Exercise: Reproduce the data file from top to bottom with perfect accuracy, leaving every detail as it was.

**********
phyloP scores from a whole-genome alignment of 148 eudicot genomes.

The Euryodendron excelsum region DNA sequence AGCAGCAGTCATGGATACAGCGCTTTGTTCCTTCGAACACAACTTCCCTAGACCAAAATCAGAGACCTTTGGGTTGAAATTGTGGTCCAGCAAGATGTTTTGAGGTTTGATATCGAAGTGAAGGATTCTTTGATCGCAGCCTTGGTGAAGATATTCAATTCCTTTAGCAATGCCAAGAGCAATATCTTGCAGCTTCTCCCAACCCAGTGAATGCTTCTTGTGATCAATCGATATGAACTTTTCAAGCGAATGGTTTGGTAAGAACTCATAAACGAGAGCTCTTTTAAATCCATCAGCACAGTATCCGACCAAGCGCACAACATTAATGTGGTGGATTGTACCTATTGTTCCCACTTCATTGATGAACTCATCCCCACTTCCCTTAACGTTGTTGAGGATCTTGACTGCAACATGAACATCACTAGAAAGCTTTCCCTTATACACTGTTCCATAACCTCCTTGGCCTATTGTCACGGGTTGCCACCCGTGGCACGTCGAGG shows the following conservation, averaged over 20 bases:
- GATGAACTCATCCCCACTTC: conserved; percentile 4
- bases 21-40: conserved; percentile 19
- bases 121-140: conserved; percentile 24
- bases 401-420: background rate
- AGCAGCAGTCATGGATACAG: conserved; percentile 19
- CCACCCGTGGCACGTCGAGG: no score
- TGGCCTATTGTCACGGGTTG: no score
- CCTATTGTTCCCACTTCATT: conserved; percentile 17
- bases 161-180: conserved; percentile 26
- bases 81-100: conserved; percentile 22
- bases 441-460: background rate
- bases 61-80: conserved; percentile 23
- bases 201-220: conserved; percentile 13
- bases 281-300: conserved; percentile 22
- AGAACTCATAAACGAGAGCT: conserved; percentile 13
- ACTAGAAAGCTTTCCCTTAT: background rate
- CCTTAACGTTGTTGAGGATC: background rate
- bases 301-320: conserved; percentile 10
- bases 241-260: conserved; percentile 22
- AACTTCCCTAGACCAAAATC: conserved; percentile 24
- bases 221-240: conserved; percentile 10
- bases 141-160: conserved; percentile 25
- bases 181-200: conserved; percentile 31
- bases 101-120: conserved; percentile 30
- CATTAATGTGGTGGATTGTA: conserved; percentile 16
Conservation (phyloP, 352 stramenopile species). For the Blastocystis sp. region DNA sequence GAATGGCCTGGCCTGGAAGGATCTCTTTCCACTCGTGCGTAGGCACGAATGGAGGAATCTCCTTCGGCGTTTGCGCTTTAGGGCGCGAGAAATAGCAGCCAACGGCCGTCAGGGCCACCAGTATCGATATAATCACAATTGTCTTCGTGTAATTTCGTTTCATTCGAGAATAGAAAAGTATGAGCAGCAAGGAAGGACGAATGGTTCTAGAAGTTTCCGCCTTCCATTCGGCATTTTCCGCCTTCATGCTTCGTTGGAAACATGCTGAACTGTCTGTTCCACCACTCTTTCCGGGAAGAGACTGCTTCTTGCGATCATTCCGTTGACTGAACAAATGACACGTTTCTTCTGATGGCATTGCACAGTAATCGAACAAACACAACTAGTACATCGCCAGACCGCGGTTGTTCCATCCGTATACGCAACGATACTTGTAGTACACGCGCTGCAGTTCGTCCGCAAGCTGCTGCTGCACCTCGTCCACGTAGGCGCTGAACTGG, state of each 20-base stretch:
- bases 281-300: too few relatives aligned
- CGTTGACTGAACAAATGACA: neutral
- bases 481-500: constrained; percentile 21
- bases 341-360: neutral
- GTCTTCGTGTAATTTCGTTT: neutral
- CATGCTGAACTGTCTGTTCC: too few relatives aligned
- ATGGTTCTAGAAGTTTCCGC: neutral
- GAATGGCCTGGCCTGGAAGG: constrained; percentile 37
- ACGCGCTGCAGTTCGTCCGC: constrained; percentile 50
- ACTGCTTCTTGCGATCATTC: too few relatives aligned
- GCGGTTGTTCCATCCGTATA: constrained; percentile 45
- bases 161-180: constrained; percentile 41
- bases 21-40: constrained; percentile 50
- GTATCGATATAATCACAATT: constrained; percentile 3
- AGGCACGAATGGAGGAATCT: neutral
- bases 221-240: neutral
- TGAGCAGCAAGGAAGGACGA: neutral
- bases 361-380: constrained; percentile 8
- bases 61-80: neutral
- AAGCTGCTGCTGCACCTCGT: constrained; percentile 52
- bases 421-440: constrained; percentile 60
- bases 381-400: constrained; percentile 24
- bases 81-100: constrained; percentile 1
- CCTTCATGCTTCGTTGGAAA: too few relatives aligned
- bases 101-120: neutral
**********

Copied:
phyloP scores from a whole-genome alignment of 148 eudicot genomes.

The Euryodendron excelsum region DNA sequence AGCAGCAGTCATGGATACAGCGCTTTGTTCCTTCGAACACAACTTCCCTAGACCAAAATCAGAGACCTTTGGGTTGAAATTGTGGTCCAGCAAGATGTTTTGAGGTTTGATATCGAAGTGAAGGATTCTTTGATCGCAGCCTTGGTGAAGATATTCAATTCCTTTAGCAATGCCAAGAGCAATATCTTGCAGCTTCTCCCAACCCAGTGAATGCTTCTTGTGATCAATCGATATGAACTTTTCAAGCGAATGGTTTGGTAAGAACTCATAAACGAGAGCTCTTTTAAATCCATCAGCACAGTATCCGACCAAGCGCACAACATTAATGTGGTGGATTGTACCTATTGTTCCCACTTCATTGATGAACTCATCCCCACTTCCCTTAACGTTGTTGAGGATCTTGACTGCAACATGAACATCACTAGAAAGCTTTCCCTTATACACTGTTCCATAACCTCCTTGGCCTATTGTCACGGGTTGCCACCCGTGGCACGTCGAGG shows the following conservation, averaged over 20 bases:
- GATGAACTCATCCCCACTTC: conserved; percentile 4
- bases 21-40: conserved; percentile 19
- bases 121-140: conserved; percentile 24
- bases 401-420: background rate
- AGCAGCAGTCATGGATACAG: conserved; percentile 19
- CCACCCGTGGCACGTCGAGG: no score
- TGGCCTATTGTCACGGGTTG: no score
- CCTATTGTTCCCACTTCATT: conserved; percentile 17
- bases 161-180: conserved; percentile 26
- bases 81-100: conserved; percentile 22
- bases 441-460: background rate
- bases 61-80: conserved; percentile 23
- bases 201-220: conserved; percentile 13
- bases 281-300: conserved; percentile 22
- AGAACTCATAAACGAGAGCT: conserved; percentile 13
- ACTAGAAAGCTTTCCCTTAT: background rate
- CCTTAACGTTGTTGAGGATC: background rate
- bases 301-320: conserved; percentile 10
- bases 241-260: conserved; percentile 22
- AACTTCCCTAGACCAAAATC: conserved; percentile 24
- bases 221-240: conserved; percentile 10
- bases 141-160: conserved; percentile 25
- bases 181-200: conserved; percentile 31
- bases 101-120: conserved; percentile 30
- CATTAATGTGGTGGATTGTA: conserved; percentile 16
Conservation (phyloP, 352 stramenopile species). For the Blastocystis sp. region DNA sequence GAATGGCCTGGCCTGGAAGGATCTCTTTCCACTCGTGCGTAGGCACGAATGGAGGAATCTCCTTCGGCGTTTGCGCTTTAGGGCGCGAGAAATAGCAGCCAACGGCCGTCAGGGCCACCAGTATCGATATAATCACAATTGTCTTCGTGTAATTTCGTTTCATTCGAGAATAGAAAAGTATGAGCAGCAAGGAAGGACGAATGGTTCTAGAAGTTTCCGCCTTCCATTCGGCATTTTCCGCCTTCATGCTTCGTTGGAAACATGCTGAACTGTCTGTTCCACCACTCTTTCCGGGAAGAGACTGCTTCTTGCGATCATTCCGTTGACTGAACAAATGACACGTTTCTTCTGATGGCATTGCACAGTAATCGAACAAACACAACTAGTACATCGCCAGACCGCGGTTGTTCCATCCGTATACGCAACGATACTTGTAGTACACGCGCTGCAGTTCGTCCGCAAGCTGCTGCTGCACCTCGTCCACGTAGGCGCTGAACTGG, state of each 20-base stretch:
- bases 281-300: too few relatives aligned
- CGTTGACTGAACAAATGACA: neutral
- bases 481-500: constrained; percentile 21
- bases 341-360: neutral
- GTCTTCGTGTAATTTCGTTT: neutral
- CATGCTGAACTGTCTGTTCC: too few relatives aligned
- ATGGTTCTAGAAGTTTCCGC: neutral
- GAATGGCCTGGCCTGGAAGG: constrained; percentile 37
- ACGCGCTGCAGTTCGTCCGC: constrained; percentile 50
- ACTGCTTCTTGCGATCATTC: too few relatives aligned
- GCGGTTGTTCCATCCGTATA: constrained; percentile 45
- bases 161-180: constrained; percentile 41
- bases 21-40: constrained; percentile 50
- GTATCGATATAATCACAATT: constrained; percentile 3
- AGGCACGAATGGAGGAATCT: neutral
- bases 221-240: neutral
- TGAGCAGCAAGGAAGGACGA: neutral
- bases 361-380: constrained; percentile 8
- bases 61-80: neutral
- AAGCTGCTGCTGCACCTCGT: constrained; percentile 52
- bases 421-440: constrained; percentile 60
- bases 381-400: constrained; percentile 24
- bases 81-100: constrained; percentile 1
- CCTTCATGCTTCGTTGGAAA: too few relatives aligned
- bases 101-120: neutral